I saved hard and prayed hard and tried hard to be really good and not answer Mummy back so she wouldn’t stop my pocket-money, and I really, REALLY thought it was all going to work out.

But then God knocked the door one evening just after we’d had our tea. There was a loud ‘Bang! Bang! Bang!’ on the front door and Mummy stopped in the middle of washing up and her hand flew to her face as if a really hot splash had hit her in the mouth. Usually she tells me to answer the door but this time she said: ‘Stay where you are Anna,’ quite sternly and went to answer it herself. Mummy opened the door and I heard her say ‘Dear God, it’s you.’ Then she came back with God behind her, and she said ‘Anna, this is your father.’

He was tall and had a big beard and he said ‘How is my little angel?’ But he didn’t look at me when he said it; he only looked at Mummy in a cross sort of way. I cried and ran out of the room. I hadn’t expected God to look so scruffy and to smell like he’d traveled all the way from Heaven without his wash bag.

I heard Mummy and God talking downstairs. They talked quietly at first, but then they started shouting. I didn’t think it was a very holy way to carry on, but grown – ups often behave strangely – Mummy says ‘bugger’ a lot when she’s mad at someone – so I suppose gods can be funny too.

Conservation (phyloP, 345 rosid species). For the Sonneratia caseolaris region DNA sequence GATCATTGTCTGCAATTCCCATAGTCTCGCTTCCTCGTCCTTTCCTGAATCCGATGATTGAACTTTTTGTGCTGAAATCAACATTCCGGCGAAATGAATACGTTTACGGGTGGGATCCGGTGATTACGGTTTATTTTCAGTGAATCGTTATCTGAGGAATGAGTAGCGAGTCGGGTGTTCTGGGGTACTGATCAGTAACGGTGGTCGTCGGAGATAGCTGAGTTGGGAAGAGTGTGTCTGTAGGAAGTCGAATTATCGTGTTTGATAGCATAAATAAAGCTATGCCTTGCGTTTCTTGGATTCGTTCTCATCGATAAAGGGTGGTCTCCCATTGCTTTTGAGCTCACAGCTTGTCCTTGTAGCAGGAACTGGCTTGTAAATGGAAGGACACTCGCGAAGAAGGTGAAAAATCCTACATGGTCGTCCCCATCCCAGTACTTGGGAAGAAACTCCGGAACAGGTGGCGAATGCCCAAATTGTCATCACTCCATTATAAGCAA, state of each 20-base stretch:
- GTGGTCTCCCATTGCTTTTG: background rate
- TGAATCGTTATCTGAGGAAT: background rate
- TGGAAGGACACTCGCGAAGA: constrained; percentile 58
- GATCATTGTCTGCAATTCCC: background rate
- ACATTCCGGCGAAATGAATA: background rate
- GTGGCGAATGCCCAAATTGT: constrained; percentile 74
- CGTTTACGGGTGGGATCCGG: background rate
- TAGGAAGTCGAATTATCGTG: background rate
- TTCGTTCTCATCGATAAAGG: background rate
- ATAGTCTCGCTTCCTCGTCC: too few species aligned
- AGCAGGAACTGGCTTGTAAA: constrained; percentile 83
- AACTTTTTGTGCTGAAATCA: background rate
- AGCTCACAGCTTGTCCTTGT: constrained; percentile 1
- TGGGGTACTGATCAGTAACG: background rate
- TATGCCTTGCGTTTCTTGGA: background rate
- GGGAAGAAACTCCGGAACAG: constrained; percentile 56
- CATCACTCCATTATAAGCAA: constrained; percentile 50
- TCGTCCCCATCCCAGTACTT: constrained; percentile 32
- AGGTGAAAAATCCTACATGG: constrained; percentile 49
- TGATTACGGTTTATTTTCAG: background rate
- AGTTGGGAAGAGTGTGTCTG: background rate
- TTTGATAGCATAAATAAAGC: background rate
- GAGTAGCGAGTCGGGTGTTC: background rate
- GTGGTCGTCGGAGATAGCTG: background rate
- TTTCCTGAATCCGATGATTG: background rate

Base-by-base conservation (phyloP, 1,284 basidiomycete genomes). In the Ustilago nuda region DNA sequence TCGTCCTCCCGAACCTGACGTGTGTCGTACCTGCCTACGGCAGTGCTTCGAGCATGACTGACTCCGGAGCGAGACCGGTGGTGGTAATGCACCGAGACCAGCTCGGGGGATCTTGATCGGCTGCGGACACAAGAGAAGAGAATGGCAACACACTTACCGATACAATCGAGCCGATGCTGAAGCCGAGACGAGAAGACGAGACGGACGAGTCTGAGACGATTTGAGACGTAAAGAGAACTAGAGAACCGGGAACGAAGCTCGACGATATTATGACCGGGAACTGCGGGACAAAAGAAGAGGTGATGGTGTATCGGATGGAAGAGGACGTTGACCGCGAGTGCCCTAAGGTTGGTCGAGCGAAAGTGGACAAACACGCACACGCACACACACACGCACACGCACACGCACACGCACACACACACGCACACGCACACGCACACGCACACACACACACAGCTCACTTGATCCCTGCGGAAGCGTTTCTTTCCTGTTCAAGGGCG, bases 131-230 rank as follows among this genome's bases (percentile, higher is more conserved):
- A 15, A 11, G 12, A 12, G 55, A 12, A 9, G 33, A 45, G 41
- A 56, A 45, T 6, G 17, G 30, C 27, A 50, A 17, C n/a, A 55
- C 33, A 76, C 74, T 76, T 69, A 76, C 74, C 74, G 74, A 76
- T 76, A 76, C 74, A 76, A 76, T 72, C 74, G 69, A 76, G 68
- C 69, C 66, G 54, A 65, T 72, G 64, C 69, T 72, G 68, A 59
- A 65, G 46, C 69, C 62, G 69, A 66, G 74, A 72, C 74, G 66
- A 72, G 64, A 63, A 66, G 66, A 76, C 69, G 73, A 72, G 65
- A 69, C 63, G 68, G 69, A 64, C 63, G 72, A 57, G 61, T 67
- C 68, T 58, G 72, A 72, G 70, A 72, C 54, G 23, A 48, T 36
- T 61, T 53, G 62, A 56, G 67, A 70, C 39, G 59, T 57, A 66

I crept into the bedroom and got out my secret box as I liked counting the money when I felt upset. I was wondering if I should go down and show it to God. Perhaps he’d be impressed and stop shouting at Mummy and answer my prayers even sooner than I’d hoped. But suddenly Mummy rushed into the room and grabbed her handbag.

‘I’m just popping out to the cash point with your father. Don’t answer the door while I’m out, and if Granny phones – tell her I’m in the bath.’ Then her eyes landed on all the money in my box.

‘Where the Hell did you get that?’

‘It’s mine,’ I tried to hide the box back under the bed but she was too quick for me.